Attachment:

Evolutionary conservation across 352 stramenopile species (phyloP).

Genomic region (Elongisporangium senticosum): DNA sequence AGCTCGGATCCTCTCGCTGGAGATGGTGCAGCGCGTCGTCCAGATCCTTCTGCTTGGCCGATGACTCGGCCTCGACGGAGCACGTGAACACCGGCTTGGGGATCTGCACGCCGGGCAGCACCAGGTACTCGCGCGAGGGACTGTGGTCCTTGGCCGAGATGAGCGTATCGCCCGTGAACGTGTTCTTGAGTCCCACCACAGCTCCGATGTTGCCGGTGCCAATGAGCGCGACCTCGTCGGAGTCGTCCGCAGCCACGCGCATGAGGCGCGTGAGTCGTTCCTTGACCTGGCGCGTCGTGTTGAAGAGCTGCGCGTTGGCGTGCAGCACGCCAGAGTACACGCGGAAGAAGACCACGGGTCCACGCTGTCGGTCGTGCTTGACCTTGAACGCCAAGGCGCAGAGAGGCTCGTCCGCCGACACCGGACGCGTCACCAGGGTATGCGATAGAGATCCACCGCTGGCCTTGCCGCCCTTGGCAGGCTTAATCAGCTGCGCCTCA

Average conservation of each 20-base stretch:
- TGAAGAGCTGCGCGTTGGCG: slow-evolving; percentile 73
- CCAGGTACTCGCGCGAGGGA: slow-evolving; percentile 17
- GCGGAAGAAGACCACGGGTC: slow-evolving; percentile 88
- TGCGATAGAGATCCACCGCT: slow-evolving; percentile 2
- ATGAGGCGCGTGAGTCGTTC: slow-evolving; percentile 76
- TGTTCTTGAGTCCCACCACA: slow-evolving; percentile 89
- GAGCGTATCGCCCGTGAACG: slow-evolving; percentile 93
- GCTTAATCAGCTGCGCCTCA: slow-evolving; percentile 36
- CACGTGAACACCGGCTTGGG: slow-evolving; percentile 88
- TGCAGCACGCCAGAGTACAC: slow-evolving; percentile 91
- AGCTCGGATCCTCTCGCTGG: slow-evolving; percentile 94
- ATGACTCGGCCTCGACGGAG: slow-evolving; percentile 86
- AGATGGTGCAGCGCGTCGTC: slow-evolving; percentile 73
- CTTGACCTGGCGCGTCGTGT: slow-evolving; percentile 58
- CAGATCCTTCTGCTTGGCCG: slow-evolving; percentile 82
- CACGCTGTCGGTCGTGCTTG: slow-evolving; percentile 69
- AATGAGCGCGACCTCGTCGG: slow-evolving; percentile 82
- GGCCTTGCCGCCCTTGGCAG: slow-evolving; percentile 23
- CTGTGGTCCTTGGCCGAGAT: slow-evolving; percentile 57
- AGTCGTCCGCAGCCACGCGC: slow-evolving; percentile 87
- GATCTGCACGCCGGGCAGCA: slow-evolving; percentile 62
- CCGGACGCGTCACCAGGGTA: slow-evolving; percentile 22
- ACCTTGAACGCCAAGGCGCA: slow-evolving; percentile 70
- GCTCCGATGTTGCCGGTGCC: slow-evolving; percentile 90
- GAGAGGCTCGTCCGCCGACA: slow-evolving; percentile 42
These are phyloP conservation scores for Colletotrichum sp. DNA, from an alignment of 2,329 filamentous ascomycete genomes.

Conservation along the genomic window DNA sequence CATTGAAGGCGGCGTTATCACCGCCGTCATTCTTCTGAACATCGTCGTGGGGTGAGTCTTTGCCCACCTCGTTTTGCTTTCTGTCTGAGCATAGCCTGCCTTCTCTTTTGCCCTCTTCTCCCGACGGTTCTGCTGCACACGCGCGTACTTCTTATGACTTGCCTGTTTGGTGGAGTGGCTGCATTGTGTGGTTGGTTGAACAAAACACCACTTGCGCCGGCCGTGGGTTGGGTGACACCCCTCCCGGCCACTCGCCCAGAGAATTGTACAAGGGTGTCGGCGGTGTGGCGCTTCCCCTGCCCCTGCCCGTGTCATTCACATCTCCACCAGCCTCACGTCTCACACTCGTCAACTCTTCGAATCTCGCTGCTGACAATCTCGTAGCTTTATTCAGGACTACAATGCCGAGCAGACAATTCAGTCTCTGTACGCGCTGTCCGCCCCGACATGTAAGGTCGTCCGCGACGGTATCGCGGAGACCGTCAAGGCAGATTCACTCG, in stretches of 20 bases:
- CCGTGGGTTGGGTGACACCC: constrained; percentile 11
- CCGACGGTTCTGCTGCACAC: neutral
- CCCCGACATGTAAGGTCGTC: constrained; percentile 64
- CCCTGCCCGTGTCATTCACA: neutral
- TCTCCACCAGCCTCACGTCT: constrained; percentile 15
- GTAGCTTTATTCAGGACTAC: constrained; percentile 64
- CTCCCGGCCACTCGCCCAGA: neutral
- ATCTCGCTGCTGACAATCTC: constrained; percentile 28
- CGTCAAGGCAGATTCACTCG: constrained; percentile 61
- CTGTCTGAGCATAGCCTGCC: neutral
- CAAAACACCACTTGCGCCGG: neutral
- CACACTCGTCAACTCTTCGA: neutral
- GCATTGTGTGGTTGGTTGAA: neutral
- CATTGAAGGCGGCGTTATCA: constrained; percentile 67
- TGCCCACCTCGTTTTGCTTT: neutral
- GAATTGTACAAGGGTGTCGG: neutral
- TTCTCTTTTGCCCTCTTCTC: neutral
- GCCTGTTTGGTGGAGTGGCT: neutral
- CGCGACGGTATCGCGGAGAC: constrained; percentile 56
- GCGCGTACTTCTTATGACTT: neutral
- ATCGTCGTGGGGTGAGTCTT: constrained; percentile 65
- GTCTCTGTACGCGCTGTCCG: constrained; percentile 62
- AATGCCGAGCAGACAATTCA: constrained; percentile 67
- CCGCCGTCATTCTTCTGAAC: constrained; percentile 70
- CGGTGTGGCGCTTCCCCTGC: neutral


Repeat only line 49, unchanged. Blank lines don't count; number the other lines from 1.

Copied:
- CGCGACGGTATCGCGGAGAC: constrained; percentile 56